Smith Family Integral to the Story of HBU

Smith Family Integral to the Story of HBU

HBU’s history involves myriad personalities, leaders and contributors who have made HBU the world-class institution it is today. God’s sovereignty is evident in those whose influence have taken HBU far. Two family names particularly stand out in the annals of HBU: the Morris and the Smith families. Generosity defines them.

Smith Family

Sherry and Jim Smith, Sr. have long been friends of the University. Orrien Smith, Jim’s father, was among the 25 men who each made a personal donation to purchase land for the then-Houston Baptist College in 1958. These men are forever known as Founding Fathers of the University.

Jim and Sherry served in many capacities with HBU. Their daughter, Tracey Smith Hassett ’09, earned a Master of Psychology degree from HBU, and their son, Jim Smith, Jr., has been involved with the University as well.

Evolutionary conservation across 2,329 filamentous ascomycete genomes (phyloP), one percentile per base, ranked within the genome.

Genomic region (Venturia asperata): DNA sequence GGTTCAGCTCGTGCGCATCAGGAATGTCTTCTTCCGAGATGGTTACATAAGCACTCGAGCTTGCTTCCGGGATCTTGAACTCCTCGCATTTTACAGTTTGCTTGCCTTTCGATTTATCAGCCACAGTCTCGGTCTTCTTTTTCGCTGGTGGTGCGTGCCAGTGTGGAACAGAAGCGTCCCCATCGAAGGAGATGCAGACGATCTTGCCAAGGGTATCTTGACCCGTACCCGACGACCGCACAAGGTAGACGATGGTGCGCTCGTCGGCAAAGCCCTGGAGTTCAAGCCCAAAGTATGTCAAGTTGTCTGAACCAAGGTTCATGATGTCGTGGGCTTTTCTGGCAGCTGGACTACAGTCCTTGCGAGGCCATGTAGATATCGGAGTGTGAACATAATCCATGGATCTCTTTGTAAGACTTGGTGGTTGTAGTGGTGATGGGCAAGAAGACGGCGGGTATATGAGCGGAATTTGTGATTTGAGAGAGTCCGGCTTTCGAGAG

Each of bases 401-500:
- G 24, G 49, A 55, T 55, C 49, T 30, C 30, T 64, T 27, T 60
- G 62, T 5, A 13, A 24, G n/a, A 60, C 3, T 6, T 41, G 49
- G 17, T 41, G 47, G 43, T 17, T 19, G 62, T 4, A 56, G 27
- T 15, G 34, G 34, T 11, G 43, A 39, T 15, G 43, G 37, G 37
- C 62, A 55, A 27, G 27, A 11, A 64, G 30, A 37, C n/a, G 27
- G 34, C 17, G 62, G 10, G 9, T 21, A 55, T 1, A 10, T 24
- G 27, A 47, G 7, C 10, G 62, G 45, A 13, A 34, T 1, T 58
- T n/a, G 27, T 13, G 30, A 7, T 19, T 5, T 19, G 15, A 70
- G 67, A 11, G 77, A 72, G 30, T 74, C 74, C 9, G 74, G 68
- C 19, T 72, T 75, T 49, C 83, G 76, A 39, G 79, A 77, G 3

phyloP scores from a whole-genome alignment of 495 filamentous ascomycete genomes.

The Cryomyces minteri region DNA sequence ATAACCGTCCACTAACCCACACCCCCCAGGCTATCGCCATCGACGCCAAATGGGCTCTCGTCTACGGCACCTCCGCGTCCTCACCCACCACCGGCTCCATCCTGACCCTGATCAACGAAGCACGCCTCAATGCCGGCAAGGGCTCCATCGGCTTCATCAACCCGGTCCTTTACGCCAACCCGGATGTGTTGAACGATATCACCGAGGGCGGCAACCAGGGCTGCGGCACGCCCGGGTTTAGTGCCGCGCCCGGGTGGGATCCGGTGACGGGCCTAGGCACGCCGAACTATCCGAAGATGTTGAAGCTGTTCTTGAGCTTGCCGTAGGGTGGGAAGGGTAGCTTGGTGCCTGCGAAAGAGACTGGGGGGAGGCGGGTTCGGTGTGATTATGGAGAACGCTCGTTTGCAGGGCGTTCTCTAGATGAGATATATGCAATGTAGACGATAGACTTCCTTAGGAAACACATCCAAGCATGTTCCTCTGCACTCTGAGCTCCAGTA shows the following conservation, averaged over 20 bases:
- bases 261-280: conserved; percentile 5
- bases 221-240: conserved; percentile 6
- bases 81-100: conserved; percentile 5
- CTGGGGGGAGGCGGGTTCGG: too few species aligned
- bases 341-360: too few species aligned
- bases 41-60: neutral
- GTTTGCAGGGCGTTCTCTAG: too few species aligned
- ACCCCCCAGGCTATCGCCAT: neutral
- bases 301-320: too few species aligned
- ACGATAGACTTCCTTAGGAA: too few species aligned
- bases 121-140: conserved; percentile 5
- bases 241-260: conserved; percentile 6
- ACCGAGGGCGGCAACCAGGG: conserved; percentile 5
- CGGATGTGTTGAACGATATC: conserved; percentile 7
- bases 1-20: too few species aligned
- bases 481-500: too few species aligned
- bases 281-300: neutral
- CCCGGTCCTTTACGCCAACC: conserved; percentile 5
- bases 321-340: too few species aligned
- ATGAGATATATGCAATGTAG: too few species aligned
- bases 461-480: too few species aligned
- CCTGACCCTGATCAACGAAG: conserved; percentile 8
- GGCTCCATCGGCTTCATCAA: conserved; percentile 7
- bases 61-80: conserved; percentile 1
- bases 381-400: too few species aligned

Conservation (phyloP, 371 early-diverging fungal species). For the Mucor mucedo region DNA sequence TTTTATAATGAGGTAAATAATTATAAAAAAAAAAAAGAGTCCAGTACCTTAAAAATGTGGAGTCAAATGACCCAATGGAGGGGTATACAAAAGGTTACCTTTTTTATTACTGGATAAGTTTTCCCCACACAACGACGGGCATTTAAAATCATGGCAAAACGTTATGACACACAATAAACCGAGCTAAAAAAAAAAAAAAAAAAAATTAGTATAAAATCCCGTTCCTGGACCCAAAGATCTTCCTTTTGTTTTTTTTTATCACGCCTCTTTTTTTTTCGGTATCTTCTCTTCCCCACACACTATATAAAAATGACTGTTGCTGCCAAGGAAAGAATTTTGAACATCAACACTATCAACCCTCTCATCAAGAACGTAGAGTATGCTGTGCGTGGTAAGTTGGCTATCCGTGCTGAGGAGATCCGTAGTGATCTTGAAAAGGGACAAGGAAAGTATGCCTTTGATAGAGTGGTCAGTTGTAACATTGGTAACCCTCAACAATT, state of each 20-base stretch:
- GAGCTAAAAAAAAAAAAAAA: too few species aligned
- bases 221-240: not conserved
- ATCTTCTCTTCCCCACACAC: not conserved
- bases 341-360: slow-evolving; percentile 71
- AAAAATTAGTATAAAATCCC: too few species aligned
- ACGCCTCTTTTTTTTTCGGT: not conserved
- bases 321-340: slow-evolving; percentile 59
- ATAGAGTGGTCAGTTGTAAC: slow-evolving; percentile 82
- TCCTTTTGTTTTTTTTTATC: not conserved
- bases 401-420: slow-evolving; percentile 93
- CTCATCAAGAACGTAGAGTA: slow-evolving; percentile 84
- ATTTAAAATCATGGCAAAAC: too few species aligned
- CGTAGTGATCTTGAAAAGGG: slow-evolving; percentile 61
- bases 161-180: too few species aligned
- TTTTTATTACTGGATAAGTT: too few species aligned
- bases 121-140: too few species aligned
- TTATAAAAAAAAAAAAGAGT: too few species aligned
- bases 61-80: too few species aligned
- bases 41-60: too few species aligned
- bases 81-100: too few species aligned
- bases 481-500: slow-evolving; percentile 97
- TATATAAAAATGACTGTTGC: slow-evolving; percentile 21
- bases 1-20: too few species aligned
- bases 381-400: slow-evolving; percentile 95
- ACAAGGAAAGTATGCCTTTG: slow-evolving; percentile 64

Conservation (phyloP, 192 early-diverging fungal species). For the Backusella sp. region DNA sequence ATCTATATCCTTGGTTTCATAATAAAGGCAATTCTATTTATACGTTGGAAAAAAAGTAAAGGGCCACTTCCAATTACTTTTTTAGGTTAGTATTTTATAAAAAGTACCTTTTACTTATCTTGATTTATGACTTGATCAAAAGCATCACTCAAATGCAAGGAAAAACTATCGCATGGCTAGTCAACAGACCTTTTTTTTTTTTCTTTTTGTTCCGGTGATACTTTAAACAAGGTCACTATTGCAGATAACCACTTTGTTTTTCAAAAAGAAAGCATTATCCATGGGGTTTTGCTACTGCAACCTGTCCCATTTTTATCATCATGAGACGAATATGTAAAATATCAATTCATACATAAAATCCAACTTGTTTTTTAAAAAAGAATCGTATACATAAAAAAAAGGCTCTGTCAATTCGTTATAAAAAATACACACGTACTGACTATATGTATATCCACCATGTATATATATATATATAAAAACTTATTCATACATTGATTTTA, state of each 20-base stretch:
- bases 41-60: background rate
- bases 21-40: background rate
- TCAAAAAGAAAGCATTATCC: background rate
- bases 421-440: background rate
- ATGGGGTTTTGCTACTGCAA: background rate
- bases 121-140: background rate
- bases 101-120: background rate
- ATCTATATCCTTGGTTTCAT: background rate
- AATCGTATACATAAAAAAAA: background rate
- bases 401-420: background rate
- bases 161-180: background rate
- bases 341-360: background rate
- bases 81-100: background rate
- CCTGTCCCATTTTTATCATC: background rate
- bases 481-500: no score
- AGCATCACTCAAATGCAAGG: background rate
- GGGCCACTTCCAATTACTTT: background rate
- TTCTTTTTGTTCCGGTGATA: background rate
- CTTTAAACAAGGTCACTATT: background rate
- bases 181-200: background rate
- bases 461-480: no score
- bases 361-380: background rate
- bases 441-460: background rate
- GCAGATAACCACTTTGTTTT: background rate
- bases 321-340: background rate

The couple brought the Belin Chapel to life with a one-of-a-kind Létourneau pipe organ, the Smith Organ. They were among the first donors of the University to fund an endowed chair, the John Bisagno Chair of Christian Origins in the School of Christian Thought.

In 2018, the Smiths provided a lead gift toward the construction of a state-of-the-art building for the College of Science and Engineering and the School of Nursing and Allied Health. The future Jim and Sherry Smith STEM and Nursing Building includes renovating the existing Cullen Science and Nursing Centers and adding additional classrooms, laboratories, administrative offices and study spaces. The facilities are needed for degree programs with growing demand in these areas.

Investment in HBU is about passing on important principles to the next generation. Tracey said she chose HBU for her master’s degree because she knew the University would honor the Christian faith in its curriculum and instruction, and would not force her to compromise her beliefs. “For my family, HBU is a generational legacy of carrying on a value system that should be innate in the educational system,” she said. “It’s a preservation of values that is more important now than ever.”